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Fed keeps interest rate higher for now, Europe still hoping for rate cuts soon

The US Federal Reserve (Fed) is leaving its key interest rate unchanged at a high level in the face of stubbornly high inflation. Markets had a mixed reaction to the cautious statements made by Fed Chairman Jerome Powell. In Europe, on the other hand, economic data published on Tuesday fuelled hopes of a first interest rate cut in the summer.

Antonia Strachwitz, LGT
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5 minutes
Fed Gebäude Nahaufnahme
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The US Federal Reserve (Fed) announced on Wednesday that it would leave its key interest rate unchanged at a high level of between 5.25 and 5.5% in view of stubbornly high inflation. This means it remains at its highest level in over 20 years. However, Fed Chairman Jerome Powell stated that he expects inflation to fall over the course of the year and that a further rate hike is "unlikely". The cautious statements gave the US stock markets a brief boost yesterday, but were largely reflected negatively at the end of the day. The Dow Jones temporarily rose by 1.5%, but ultimately closed at 37,903.29 points, a small gain of 0.2%. The S&P 500 lost 0.3% and fell to 5018.39 points, while the Nasdaq 100 lost 0.7% and fell to 17,318.55 points.

There was no good news on the economic front from the US on Wednesday either. The Purchasing Managers' Index for the manufacturing sector fell from 50.3 in March to 49.2 - below market expectations of 50.0 - indicating that business activity declined in April.

In the Asia-Pacific region, markets reacted somewhat more positively to the Fed's statements. The Hang Seng Index in Hong Kong recouped its losses from the previous day and rose by 2.1%. Japan's Nikkei 225 was up slightly on the previous day, while the broader Topix rose by 0.1%. Australia's S&P/ASX 200 was up 0.4% and South Korea's Kospi was 0.1% lower, while the Kosdaq was unchanged. The dollar fell from around 157.55 to exactly 153 yen early this morning for reasons not immediately clear. Traders suspected it was due to another round of intervention by Japanese authorities to halt a sharp fall in the currency, with the 160 yen level seen as a key line of defence.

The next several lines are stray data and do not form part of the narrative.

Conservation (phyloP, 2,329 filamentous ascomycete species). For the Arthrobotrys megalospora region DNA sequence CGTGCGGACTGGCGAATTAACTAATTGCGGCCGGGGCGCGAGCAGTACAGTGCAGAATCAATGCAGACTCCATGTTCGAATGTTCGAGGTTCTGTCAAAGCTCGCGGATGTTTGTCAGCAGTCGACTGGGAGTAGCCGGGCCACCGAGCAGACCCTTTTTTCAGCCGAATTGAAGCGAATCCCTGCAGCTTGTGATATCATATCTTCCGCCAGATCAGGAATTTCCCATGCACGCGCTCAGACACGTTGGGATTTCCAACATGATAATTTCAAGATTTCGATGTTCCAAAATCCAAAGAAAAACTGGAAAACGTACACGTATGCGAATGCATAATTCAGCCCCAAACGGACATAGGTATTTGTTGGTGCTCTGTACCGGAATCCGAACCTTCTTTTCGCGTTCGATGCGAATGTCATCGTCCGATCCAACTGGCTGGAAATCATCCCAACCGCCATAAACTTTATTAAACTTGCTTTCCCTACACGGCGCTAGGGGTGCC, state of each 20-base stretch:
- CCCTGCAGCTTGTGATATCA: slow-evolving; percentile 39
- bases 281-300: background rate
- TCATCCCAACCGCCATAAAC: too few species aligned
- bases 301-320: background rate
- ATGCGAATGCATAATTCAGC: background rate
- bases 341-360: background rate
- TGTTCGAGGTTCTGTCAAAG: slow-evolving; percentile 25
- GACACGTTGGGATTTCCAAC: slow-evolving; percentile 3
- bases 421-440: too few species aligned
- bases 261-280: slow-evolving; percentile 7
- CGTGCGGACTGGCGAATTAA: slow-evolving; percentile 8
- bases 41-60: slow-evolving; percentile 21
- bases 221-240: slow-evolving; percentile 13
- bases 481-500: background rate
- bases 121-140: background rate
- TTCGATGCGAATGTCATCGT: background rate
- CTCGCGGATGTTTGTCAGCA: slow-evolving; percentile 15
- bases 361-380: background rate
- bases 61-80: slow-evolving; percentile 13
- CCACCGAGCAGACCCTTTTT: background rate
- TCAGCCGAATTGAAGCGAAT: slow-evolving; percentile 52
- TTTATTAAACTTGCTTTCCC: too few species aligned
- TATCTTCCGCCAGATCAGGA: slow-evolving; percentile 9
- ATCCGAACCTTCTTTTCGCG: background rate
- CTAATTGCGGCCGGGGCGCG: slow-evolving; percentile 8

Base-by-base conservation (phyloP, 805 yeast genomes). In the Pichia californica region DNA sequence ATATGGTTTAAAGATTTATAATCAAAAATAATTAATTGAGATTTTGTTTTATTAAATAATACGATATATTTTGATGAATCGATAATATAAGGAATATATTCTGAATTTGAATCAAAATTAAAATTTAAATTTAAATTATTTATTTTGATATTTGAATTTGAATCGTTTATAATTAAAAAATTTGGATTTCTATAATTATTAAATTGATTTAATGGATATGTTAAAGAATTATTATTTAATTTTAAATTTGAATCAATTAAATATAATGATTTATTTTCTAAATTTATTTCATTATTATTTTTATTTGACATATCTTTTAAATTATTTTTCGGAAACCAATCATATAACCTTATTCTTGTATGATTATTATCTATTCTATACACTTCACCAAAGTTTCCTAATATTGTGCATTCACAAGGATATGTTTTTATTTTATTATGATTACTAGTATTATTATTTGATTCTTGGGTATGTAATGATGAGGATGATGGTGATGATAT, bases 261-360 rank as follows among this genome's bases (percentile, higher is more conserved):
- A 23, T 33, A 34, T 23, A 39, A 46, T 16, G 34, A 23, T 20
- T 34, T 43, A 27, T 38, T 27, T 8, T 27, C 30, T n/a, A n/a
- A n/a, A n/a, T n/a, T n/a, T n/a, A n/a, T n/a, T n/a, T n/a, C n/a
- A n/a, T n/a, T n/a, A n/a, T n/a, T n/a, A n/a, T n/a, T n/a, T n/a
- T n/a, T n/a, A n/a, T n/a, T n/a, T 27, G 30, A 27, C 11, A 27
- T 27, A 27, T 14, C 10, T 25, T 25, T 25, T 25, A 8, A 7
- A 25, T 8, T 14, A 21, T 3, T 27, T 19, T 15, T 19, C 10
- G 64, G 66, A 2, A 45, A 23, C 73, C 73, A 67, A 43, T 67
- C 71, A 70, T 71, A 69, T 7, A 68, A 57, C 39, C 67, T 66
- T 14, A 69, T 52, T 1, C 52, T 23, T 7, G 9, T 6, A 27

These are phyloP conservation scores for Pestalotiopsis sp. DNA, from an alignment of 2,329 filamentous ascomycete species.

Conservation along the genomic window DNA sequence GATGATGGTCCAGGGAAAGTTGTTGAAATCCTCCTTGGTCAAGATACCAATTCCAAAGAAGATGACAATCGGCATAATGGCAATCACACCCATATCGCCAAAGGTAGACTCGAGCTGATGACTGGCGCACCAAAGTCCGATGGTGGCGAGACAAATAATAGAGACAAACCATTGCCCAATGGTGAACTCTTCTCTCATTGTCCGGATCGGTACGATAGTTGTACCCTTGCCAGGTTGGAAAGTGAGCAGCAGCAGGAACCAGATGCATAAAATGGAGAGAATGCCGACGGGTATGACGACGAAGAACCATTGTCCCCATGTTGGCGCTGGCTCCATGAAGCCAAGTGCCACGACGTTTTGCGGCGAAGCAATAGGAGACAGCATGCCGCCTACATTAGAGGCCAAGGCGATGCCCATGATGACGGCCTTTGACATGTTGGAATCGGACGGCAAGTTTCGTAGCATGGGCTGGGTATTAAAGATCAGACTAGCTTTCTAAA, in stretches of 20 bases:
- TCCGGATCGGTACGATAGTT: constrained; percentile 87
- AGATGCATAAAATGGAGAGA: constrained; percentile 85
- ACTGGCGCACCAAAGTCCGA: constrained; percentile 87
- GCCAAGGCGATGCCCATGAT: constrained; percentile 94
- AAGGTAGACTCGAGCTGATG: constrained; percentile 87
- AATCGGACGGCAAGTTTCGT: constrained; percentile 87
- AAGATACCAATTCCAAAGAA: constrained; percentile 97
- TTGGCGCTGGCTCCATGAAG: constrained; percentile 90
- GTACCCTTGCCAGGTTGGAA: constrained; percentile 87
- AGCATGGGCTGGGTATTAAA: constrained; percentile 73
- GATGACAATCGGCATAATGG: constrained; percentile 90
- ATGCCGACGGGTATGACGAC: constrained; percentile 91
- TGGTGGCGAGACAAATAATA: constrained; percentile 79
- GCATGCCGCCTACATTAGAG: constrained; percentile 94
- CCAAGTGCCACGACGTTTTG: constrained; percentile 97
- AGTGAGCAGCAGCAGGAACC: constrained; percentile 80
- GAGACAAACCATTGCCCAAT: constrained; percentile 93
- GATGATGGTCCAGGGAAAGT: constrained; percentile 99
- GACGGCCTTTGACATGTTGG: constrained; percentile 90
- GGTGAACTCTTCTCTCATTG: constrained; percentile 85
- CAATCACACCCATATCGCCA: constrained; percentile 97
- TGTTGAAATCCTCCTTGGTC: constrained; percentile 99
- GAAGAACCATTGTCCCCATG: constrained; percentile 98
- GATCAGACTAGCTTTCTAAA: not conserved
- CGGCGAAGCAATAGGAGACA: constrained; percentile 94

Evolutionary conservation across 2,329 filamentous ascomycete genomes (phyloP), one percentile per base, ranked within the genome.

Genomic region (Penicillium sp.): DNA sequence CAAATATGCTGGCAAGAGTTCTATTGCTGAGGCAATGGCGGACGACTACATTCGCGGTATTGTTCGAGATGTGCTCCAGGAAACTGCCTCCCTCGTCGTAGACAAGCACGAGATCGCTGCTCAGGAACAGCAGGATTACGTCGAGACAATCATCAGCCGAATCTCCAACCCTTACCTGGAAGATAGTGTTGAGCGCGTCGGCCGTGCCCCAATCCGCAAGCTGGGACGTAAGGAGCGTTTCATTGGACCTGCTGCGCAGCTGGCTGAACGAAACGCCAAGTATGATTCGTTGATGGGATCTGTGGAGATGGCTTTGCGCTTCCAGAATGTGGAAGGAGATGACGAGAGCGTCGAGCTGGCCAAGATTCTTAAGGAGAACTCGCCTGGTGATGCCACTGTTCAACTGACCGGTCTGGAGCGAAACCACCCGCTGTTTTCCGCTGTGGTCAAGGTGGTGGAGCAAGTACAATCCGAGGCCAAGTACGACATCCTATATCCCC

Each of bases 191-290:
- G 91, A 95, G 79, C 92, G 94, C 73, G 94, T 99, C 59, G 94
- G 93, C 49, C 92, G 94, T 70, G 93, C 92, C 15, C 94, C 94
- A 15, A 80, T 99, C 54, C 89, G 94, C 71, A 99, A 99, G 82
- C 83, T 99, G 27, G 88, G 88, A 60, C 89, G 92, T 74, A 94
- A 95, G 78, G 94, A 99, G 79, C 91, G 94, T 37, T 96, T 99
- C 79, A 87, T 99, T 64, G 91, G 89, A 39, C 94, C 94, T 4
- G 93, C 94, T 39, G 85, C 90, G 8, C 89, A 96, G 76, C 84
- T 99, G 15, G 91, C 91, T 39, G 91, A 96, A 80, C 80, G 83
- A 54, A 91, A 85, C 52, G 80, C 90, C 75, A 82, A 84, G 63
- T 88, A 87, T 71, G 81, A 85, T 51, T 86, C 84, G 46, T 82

Europe's main stock markets were mostly closed on Wednesday due to the public holiday, with only the UK and Denmark open. Here too, the Fed's decision had a slightly negative impact on the Stoxx Europe 50, which fell by 0.1% to 4391.41 points.

On Tuesday, a series of positive economic data was published from Europe, Switzerland and China. GDP in both the eurozone and the EU rose by 0.3% in the first quarter of 2024, slightly exceeding forecasts. Inflation in the eurozone was in line with expectations and remained at 2.4% in April. German retailers were also able to significantly increase their sales in March, with revenue rising by 1.8% compared to the previous month. In France, annual consumer price inflation slowed in April to its lowest level since September 2021 (2.2% compared to 2.3% in March). These positive figures fuelled hopes of an interest rate cut by the ECB in the summer. 

The Swiss KOF Economic Barometer rose from 100.4 to 101.8 in April, slightly above expectations. The barometer is in a slightly above-average range, which indicates a stable but unspectacular outlook for the Swiss economy.

The purchasing managers' indices published by China on Tuesday also point to a continued recovery. The manufacturing sector further recovered in April and the non-manufacturing sector also maintained its momentum. The People's Republic accelerated the implementation of its macroeconomic policy in April and was thus able to strengthen demand. 

Finally, the reporting season continues this week. Volkswagen announced on Tuesday that it was unable to meet expectations in Q1 2024, while Adidas reported sales growth of +8%. Amazon also exceeded expectations and its share price rose by 2.2% as US markets closed on Wednesday. Finally, Pfizer also raised its outlook for 2024 after a better-than-expected first quarter. 

Corporate news in focus: Apple, ConocoPhillips

Economic data in focus: Retail sales and CPI Switzerland, PMI Manufacturing France, Germany

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Publisher: LGT Bank (Switzerland) Ltd., Glärnischstrasse 36, CH-8027 Zurich
Editor: Alessandro Fezzi
Source: LGT Bank (Switzerland) Ltd.

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